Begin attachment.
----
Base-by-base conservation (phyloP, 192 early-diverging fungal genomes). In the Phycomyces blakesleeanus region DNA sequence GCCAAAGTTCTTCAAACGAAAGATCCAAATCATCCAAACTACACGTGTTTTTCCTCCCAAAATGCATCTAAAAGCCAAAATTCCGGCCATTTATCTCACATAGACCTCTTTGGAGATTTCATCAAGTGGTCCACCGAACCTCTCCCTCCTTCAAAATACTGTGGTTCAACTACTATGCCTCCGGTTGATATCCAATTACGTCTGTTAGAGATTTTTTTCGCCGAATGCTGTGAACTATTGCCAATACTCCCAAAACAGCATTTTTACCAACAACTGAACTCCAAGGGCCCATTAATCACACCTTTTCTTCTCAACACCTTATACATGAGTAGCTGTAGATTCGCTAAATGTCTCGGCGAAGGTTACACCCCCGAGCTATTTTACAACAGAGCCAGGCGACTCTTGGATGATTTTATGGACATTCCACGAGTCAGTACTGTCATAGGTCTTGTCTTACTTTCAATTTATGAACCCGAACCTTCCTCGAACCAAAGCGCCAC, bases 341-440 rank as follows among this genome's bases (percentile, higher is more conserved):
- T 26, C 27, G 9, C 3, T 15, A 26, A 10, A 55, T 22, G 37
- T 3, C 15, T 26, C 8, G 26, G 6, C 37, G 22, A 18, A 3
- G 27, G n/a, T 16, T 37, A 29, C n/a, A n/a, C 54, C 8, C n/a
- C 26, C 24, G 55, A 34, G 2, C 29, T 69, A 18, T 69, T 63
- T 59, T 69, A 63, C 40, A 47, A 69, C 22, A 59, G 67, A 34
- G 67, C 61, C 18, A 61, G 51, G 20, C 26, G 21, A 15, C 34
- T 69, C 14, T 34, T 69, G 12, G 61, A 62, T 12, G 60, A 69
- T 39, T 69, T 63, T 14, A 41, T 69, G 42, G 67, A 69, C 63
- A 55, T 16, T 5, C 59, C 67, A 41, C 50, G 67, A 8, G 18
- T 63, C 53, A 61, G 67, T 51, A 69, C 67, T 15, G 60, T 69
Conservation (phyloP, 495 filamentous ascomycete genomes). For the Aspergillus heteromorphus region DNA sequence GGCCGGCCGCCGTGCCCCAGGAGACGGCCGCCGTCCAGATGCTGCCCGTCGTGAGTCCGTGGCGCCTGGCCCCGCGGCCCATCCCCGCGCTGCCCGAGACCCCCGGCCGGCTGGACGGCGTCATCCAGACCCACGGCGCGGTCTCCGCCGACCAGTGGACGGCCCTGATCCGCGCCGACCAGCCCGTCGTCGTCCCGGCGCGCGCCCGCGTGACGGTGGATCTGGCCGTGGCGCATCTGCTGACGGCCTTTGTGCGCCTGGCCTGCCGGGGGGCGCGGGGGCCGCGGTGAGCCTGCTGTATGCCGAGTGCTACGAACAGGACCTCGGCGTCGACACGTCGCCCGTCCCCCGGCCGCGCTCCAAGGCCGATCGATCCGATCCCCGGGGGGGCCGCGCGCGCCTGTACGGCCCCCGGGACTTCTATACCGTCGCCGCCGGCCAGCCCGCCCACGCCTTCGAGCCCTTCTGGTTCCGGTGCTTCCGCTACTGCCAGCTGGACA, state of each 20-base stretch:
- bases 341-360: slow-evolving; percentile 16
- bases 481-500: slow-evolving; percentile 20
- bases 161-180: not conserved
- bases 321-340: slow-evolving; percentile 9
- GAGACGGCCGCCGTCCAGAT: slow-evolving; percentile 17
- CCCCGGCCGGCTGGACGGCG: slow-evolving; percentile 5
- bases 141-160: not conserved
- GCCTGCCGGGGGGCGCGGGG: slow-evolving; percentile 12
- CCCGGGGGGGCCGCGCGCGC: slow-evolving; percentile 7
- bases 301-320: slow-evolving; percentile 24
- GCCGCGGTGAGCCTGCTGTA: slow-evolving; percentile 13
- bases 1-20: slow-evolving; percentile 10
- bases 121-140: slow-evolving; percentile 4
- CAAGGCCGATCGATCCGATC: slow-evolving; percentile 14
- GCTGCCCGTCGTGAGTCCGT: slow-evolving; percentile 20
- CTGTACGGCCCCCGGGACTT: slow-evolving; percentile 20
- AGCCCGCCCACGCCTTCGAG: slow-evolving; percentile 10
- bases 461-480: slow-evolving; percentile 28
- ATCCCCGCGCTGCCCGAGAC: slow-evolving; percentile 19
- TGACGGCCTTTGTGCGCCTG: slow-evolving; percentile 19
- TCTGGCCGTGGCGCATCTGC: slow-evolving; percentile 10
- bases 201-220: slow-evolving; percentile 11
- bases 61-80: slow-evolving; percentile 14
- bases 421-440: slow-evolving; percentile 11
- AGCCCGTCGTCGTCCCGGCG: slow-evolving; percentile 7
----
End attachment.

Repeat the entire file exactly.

Base-by-base conservation (phyloP, 192 early-diverging fungal genomes). In the Phycomyces blakesleeanus region DNA sequence GCCAAAGTTCTTCAAACGAAAGATCCAAATCATCCAAACTACACGTGTTTTTCCTCCCAAAATGCATCTAAAAGCCAAAATTCCGGCCATTTATCTCACATAGACCTCTTTGGAGATTTCATCAAGTGGTCCACCGAACCTCTCCCTCCTTCAAAATACTGTGGTTCAACTACTATGCCTCCGGTTGATATCCAATTACGTCTGTTAGAGATTTTTTTCGCCGAATGCTGTGAACTATTGCCAATACTCCCAAAACAGCATTTTTACCAACAACTGAACTCCAAGGGCCCATTAATCACACCTTTTCTTCTCAACACCTTATACATGAGTAGCTGTAGATTCGCTAAATGTCTCGGCGAAGGTTACACCCCCGAGCTATTTTACAACAGAGCCAGGCGACTCTTGGATGATTTTATGGACATTCCACGAGTCAGTACTGTCATAGGTCTTGTCTTACTTTCAATTTATGAACCCGAACCTTCCTCGAACCAAAGCGCCAC, bases 341-440 rank as follows among this genome's bases (percentile, higher is more conserved):
- T 26, C 27, G 9, C 3, T 15, A 26, A 10, A 55, T 22, G 37
- T 3, C 15, T 26, C 8, G 26, G 6, C 37, G 22, A 18, A 3
- G 27, G n/a, T 16, T 37, A 29, C n/a, A n/a, C 54, C 8, C n/a
- C 26, C 24, G 55, A 34, G 2, C 29, T 69, A 18, T 69, T 63
- T 59, T 69, A 63, C 40, A 47, A 69, C 22, A 59, G 67, A 34
- G 67, C 61, C 18, A 61, G 51, G 20, C 26, G 21, A 15, C 34
- T 69, C 14, T 34, T 69, G 12, G 61, A 62, T 12, G 60, A 69
- T 39, T 69, T 63, T 14, A 41, T 69, G 42, G 67, A 69, C 63
- A 55, T 16, T 5, C 59, C 67, A 41, C 50, G 67, A 8, G 18
- T 63, C 53, A 61, G 67, T 51, A 69, C 67, T 15, G 60, T 69
Conservation (phyloP, 495 filamentous ascomycete genomes). For the Aspergillus heteromorphus region DNA sequence GGCCGGCCGCCGTGCCCCAGGAGACGGCCGCCGTCCAGATGCTGCCCGTCGTGAGTCCGTGGCGCCTGGCCCCGCGGCCCATCCCCGCGCTGCCCGAGACCCCCGGCCGGCTGGACGGCGTCATCCAGACCCACGGCGCGGTCTCCGCCGACCAGTGGACGGCCCTGATCCGCGCCGACCAGCCCGTCGTCGTCCCGGCGCGCGCCCGCGTGACGGTGGATCTGGCCGTGGCGCATCTGCTGACGGCCTTTGTGCGCCTGGCCTGCCGGGGGGCGCGGGGGCCGCGGTGAGCCTGCTGTATGCCGAGTGCTACGAACAGGACCTCGGCGTCGACACGTCGCCCGTCCCCCGGCCGCGCTCCAAGGCCGATCGATCCGATCCCCGGGGGGGCCGCGCGCGCCTGTACGGCCCCCGGGACTTCTATACCGTCGCCGCCGGCCAGCCCGCCCACGCCTTCGAGCCCTTCTGGTTCCGGTGCTTCCGCTACTGCCAGCTGGACA, state of each 20-base stretch:
- bases 341-360: slow-evolving; percentile 16
- bases 481-500: slow-evolving; percentile 20
- bases 161-180: not conserved
- bases 321-340: slow-evolving; percentile 9
- GAGACGGCCGCCGTCCAGAT: slow-evolving; percentile 17
- CCCCGGCCGGCTGGACGGCG: slow-evolving; percentile 5
- bases 141-160: not conserved
- GCCTGCCGGGGGGCGCGGGG: slow-evolving; percentile 12
- CCCGGGGGGGCCGCGCGCGC: slow-evolving; percentile 7
- bases 301-320: slow-evolving; percentile 24
- GCCGCGGTGAGCCTGCTGTA: slow-evolving; percentile 13
- bases 1-20: slow-evolving; percentile 10
- bases 121-140: slow-evolving; percentile 4
- CAAGGCCGATCGATCCGATC: slow-evolving; percentile 14
- GCTGCCCGTCGTGAGTCCGT: slow-evolving; percentile 20
- CTGTACGGCCCCCGGGACTT: slow-evolving; percentile 20
- AGCCCGCCCACGCCTTCGAG: slow-evolving; percentile 10
- bases 461-480: slow-evolving; percentile 28
- ATCCCCGCGCTGCCCGAGAC: slow-evolving; percentile 19
- TGACGGCCTTTGTGCGCCTG: slow-evolving; percentile 19
- TCTGGCCGTGGCGCATCTGC: slow-evolving; percentile 10
- bases 201-220: slow-evolving; percentile 11
- bases 61-80: slow-evolving; percentile 14
- bases 421-440: slow-evolving; percentile 11
- AGCCCGTCGTCGTCCCGGCG: slow-evolving; percentile 7